Researchers have developed self-healing, biodegradable, 3D-printed materials that could be used in the development of realistic artificial hands and other soft robotics applications.
The low-cost jelly-like materials, developed by researchers at the University of Cambridge, can sense strain, temperature and humidity. And unlike earlier self-healing robots, they can also partially repair themselves at room temperature.
The results are reported in the journal NPG Asia Materials.
Soft sensing technologies could transform robotics, tactile interfaces and wearable devices, among other applications. However, most soft sensing technologies aren’t durable and consume high amounts of energy.
“Incorporating soft sensors into robotics allows us to get a lot more information from them, like how strain on our muscles allows our brains to get information about the state of our bodies,” said David Hardman from Cambridge’s Department of Engineering, the paper’s first author.
As part of the EU-funded SHERO project, Hardman and his colleagues have been working to develop soft sensing, self-healing materials for robotic hands and arms. These materials can detect when they are damaged, take the necessary steps to temporarily heal themselves and then resume work — all without the need for human interaction.
“We’ve been working with self-healing materials for several years, but now we’re looking into faster and cheaper ways to make self-healing robots,” said co-author Dr Thomas George-Thuruthel, also from the Department of Engineering.
Earlier versions of the self-healing robots needed to be heated in order to heal, but the Cambridge researchers are now developing materials that can heal at room temperature, which would make them more useful for real-world applications.
“We started with a stretchy, gelatine-based material which is cheap, biodegradable and biocompatible and carried out different tests on how to incorporate sensors into the material by adding in lots of conductive components,” said Hardman.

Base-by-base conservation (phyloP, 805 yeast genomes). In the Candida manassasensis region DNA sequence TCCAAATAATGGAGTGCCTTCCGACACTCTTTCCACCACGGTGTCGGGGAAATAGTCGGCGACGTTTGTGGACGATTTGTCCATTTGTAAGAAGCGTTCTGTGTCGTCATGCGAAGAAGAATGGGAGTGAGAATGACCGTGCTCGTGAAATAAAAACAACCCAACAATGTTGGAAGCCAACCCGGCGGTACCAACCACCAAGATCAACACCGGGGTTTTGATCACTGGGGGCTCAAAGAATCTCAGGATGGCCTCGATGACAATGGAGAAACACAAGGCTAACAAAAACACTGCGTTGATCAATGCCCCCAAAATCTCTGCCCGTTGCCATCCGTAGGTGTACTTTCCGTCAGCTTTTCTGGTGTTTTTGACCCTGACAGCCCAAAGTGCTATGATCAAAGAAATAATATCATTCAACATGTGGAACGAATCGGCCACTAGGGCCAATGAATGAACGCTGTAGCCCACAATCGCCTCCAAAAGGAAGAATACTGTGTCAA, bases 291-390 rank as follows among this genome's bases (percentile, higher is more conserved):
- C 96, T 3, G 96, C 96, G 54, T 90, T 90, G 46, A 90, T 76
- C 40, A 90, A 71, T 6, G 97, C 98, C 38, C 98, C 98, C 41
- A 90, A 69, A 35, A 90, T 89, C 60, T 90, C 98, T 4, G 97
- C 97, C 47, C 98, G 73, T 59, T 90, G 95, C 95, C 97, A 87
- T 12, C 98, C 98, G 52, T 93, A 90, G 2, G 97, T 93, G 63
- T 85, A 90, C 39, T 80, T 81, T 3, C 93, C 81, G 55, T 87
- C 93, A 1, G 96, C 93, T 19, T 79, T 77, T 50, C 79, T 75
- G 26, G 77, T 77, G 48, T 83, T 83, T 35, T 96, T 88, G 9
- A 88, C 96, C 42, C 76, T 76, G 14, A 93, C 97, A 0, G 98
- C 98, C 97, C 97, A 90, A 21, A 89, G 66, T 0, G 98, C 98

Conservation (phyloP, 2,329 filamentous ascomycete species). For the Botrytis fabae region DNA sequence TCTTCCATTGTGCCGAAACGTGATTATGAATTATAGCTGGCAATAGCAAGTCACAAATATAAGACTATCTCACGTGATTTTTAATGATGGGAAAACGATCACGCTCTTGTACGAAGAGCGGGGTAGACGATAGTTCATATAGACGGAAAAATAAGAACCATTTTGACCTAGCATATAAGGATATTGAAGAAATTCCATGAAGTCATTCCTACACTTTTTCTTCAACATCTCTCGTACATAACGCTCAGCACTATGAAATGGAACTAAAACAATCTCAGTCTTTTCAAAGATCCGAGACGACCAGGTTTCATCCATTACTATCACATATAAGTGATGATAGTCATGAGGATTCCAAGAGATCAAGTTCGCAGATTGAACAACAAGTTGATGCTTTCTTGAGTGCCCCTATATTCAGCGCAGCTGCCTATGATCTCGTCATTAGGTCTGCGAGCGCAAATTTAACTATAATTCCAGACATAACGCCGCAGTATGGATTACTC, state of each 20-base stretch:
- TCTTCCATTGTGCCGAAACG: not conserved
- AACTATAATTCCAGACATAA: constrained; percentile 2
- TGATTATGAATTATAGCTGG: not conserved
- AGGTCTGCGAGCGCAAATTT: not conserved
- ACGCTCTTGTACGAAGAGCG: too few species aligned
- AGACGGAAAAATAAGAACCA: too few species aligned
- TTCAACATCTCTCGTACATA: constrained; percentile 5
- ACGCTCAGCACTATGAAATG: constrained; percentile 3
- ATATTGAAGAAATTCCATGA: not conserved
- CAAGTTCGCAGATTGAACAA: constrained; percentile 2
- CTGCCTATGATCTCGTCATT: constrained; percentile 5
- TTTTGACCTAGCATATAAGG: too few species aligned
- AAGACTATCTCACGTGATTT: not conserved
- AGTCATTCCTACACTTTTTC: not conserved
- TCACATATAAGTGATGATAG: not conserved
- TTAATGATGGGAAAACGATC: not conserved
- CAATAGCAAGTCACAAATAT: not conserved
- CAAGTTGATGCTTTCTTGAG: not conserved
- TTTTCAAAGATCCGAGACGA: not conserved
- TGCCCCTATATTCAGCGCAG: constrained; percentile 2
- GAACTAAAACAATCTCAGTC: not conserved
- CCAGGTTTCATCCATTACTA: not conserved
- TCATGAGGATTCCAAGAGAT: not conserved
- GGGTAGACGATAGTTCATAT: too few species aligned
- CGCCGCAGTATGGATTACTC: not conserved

The researchers found that printing sensors containing sodium chloride — salt — instead of carbon ink resulted in a material with the properties they were looking for. Since salt is soluble in the water-filled hydrogel, it provides a uniform channel for ionic conduction — the movement of ions.
When measuring the electrical resistance of the printed materials, the researchers found that changes in strain resulted in a highly linear response, which they could use to calculate the deformations of the material. Adding salt also enabled sensing of stretches of more than three times the sensor’s original length, so that the material can be incorporated into flexible and stretchable robotic devices.
The self-healing materials are cheap and easy to make, either by 3D printing or casting. They are preferable to many existing alternatives since they show long-term strength and stability without drying out, and they are made entirely from widely available, food-safe, materials.
“It’s a really good sensor considering how cheap and easy it is to make,” said George-Thuruthel. “We could make a whole robot out of gelatine and print the sensors wherever we need them.”
The self-healing hydrogels bond well with a range of different materials, meaning they can easily be incorporated with other types of robotics. For example, much of the research in the Bio-Inspired Robotics Laboratory, where the researchers are based, is focused on the development of artificial hands. Although this material is a proof-of-concept, if developed further, it could be incorporated into artificial skins and custom-made wearable and biodegradable sensors.
This work was supported by the Self-HEaling soft RObotics (SHERO) project, funded under the Future and Emerging Technologies (FET) programme of the European Commission.